Monday, September 5, 2011

Cleared: Deus Ex: Human Revolution

Well, it's been a very cyberpunk Labor Day weekend this year. As I suspected it wouldn't, it didn't take me very long to get through Deus Ex: Human Revolution. Buying games right when they come out is a fairly rare thing for me to do, but I felt this one warranted it, and I'm happy to report that I was right. Part of the decision to purchase this game was a philosophical one as well: I like freedom to pursue goals in a variety of ways in my games, and the Deus Ex series has always been fantastic towards that end. You can be stealthy or charge in the front door, you can kill your enemies, sneak past them, or knock them unconscious. You can hack your way into computer systems or find the password and log in directly. The game offers you a lot of options to do a lot of things while playing. A lot of people have complained that the unavoidable and always lethal (to your enemy) boss fights break immersion, but I just don't see it. The bosses you fight are monstrous in a variety of ways - the first one you encounter is so augmented as to virtually be a mech with a face (like Robocop) and having to expend entire magazines, plural, of ammo on him to bring him down didn't really strain my suspension of disbelief. A couple of the others did a little bit more, but that was no huge deal. The boss fights were certainly no worse on my entertainment experience than commercial breaks in a TV series I loved would have been, but in the interest of fairness it should be noted that I made no effort whatsoever to spare everybody I fought. In particular, some of the pitiless monsters that killed innocent people right in front of me were put down pretty hard. (An attitude I shared with Jim Rossignol over at Rock, Paper, Shotgun.) It also bears mentioning that the game was smart in way that had nothing to do with the gameplay itself. The story and world were very fleshed-out and interesting and there were some real philosophical concepts up for grabs in this one. Also of note: I really appreciated that not everybody who worked for a corporation was cold-blooded, amoral jerk. The growth and development in your relationships between you and Pritchard, Sarif, and Malik was a cool element to be sure.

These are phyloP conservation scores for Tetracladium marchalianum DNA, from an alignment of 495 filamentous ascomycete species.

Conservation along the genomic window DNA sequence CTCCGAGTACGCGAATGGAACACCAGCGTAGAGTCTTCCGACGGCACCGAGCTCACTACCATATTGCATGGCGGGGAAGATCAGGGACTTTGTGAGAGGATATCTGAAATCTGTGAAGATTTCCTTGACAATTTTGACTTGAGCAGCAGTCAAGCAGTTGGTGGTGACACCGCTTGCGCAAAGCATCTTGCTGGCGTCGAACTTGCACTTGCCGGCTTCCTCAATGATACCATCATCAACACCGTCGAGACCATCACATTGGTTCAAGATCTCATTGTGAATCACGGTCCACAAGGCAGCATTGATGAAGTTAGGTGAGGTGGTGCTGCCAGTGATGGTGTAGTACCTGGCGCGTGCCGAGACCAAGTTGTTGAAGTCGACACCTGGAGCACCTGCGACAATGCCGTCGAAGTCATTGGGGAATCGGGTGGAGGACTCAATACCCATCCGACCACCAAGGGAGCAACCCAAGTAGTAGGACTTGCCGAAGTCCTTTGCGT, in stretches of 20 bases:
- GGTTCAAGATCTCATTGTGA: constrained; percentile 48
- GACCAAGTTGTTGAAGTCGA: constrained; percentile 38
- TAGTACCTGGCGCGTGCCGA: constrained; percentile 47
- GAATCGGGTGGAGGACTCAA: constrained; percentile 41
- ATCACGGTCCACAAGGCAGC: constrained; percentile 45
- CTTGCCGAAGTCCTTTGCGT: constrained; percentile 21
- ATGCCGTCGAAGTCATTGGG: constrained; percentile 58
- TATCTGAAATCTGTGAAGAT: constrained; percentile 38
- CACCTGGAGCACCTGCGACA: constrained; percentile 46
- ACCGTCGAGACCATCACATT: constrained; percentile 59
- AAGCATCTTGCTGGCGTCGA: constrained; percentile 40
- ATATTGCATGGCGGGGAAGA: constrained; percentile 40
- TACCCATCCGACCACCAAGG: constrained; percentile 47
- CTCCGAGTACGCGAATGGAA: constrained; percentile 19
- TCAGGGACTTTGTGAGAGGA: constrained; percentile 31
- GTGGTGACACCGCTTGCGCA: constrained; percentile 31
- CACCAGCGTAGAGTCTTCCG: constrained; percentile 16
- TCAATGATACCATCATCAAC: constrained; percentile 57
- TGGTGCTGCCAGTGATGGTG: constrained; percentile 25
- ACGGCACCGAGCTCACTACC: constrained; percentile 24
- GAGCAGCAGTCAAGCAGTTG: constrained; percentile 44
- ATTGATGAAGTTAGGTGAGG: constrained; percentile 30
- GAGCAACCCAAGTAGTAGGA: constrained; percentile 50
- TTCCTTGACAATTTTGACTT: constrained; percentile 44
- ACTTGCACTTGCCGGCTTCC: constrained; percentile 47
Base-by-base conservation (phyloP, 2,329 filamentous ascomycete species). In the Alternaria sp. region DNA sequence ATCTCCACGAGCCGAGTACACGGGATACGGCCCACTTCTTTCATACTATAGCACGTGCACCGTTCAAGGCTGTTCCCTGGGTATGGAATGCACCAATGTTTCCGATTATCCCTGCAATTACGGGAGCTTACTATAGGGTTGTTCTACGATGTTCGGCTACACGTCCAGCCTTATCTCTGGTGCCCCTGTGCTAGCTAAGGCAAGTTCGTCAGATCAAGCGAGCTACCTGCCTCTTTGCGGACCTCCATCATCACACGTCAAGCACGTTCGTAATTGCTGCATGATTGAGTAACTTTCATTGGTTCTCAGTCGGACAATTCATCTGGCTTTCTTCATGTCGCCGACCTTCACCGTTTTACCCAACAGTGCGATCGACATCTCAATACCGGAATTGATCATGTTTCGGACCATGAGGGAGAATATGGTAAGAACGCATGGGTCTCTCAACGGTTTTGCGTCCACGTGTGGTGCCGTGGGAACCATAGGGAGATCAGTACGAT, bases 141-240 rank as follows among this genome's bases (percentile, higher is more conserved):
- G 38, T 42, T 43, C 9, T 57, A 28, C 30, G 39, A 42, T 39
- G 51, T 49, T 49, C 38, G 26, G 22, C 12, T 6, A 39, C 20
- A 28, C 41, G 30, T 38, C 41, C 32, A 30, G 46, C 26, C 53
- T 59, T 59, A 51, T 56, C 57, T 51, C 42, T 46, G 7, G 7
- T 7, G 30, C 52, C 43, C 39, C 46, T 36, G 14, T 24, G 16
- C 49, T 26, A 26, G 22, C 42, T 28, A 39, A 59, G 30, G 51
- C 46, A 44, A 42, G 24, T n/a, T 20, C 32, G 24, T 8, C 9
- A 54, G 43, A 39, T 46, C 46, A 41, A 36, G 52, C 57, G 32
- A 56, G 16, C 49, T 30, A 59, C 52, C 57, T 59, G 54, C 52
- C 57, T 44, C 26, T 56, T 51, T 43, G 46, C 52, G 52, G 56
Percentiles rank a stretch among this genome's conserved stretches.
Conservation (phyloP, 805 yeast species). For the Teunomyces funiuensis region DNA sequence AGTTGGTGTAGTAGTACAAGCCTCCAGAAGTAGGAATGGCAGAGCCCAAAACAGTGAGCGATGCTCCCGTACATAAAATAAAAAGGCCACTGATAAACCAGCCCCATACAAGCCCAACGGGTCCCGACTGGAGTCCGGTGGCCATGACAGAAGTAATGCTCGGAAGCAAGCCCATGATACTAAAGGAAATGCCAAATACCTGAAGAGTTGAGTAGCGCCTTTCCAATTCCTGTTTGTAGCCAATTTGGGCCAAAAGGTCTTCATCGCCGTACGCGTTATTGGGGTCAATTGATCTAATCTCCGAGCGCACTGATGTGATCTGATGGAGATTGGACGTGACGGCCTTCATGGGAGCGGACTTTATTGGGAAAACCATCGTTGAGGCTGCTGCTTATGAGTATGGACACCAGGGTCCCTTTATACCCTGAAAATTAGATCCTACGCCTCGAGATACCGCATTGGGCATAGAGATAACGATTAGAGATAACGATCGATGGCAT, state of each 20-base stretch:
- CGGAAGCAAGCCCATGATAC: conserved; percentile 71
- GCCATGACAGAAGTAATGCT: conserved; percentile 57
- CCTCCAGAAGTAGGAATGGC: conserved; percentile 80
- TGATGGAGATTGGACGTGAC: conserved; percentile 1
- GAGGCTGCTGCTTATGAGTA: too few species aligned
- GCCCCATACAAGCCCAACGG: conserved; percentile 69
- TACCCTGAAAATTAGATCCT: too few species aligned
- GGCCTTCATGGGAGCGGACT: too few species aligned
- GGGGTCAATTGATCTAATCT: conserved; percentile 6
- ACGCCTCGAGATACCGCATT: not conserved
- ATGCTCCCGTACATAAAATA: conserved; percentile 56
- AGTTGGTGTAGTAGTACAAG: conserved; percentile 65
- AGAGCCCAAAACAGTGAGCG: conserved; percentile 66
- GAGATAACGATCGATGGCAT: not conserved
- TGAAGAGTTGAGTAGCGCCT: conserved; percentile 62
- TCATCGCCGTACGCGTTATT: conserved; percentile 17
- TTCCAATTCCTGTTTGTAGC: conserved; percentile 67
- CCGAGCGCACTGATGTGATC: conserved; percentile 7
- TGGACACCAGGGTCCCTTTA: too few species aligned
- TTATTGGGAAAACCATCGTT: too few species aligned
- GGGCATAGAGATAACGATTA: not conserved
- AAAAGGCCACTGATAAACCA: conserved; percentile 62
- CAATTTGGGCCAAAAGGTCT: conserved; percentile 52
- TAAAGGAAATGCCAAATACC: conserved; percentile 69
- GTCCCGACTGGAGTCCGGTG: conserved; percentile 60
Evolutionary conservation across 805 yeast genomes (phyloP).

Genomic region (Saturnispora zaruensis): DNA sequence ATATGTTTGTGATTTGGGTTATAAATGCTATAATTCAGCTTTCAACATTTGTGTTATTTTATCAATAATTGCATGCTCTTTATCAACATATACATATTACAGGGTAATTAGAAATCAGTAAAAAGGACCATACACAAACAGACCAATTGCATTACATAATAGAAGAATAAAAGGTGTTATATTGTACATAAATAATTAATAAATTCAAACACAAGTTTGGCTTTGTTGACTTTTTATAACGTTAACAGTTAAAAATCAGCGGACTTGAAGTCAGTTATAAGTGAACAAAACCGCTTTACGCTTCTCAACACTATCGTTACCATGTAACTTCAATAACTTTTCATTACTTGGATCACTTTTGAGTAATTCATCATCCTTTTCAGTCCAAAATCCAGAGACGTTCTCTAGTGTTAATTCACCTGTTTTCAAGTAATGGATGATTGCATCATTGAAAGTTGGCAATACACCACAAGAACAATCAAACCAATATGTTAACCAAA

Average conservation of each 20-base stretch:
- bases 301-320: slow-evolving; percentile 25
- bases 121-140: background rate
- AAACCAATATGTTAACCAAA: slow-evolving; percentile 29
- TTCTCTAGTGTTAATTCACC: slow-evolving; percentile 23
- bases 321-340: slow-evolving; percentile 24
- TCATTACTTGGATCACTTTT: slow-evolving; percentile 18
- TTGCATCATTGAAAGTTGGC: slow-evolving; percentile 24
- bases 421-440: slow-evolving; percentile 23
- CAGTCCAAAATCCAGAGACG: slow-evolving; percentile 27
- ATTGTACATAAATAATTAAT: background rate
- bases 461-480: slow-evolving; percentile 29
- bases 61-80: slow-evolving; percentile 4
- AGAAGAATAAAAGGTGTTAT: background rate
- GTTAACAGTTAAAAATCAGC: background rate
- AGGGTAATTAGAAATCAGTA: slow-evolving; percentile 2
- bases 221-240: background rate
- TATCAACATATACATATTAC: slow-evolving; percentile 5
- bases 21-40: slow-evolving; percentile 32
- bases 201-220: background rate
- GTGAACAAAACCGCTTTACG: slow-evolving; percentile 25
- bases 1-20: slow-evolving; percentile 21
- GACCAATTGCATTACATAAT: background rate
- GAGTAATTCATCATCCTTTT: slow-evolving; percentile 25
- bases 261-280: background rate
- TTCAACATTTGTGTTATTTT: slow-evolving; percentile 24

RPG notes: As usual, this section contains big heaping piles of spoilers. Wow. Where to begin. Obviously, if you're running a cyberpunk game, you owe it to yourself to play through this game at least once and probably twice with a notepad handy. There are tons and tons of ideas for interesting cybermods, societal attitudes, and technology. Some of the interesting highlights that stuck out to me:
  • The Typhoon system. That mod basically makes you into a walking cluster bomb, and you're not the only character that has it.
  • Barret's gun arm was pretty awesome in its execution; it didn't permanently replace his hand, but he couldn't use the hand and gun at the same time.
  • Jensen's arm blades. I don't know who at Eidos thought those up, but those were awesome. They could easily become an iconic videogame weapon.
  • The Icarus landing system. Fall from any height and either just land softly or send out a shockwave. Very nice. The glowing gold sphere was a great visual touch, too.
  • The way newspapers are handled. They still exist, but they're full-color wafer-thin things that can be interacted with. I'll bet recycling is especially important in the Deus Ex world if for no other reason than to just keep costs down.
  • David Sarif's beautiful gold filigree-inlaid cyber-arm and Hugh Darrow's renaissance-style cloak to cover his missing arm.
  • The famous news anchor that's actually an AI.
  • Yelena Federova: instead of being a plodding, up-armored wrecking machine, she was almost like a cybernetic ninja. She could jump HUGE distances, cloak, and so forth. A very cool contrast to other cybered-up warriors.
  • The prejudice towards augmented people. On the one hand, it struck me as exceedingly unreasonable. On the other, it's not like humanity has always been reasonable with its prejudices.

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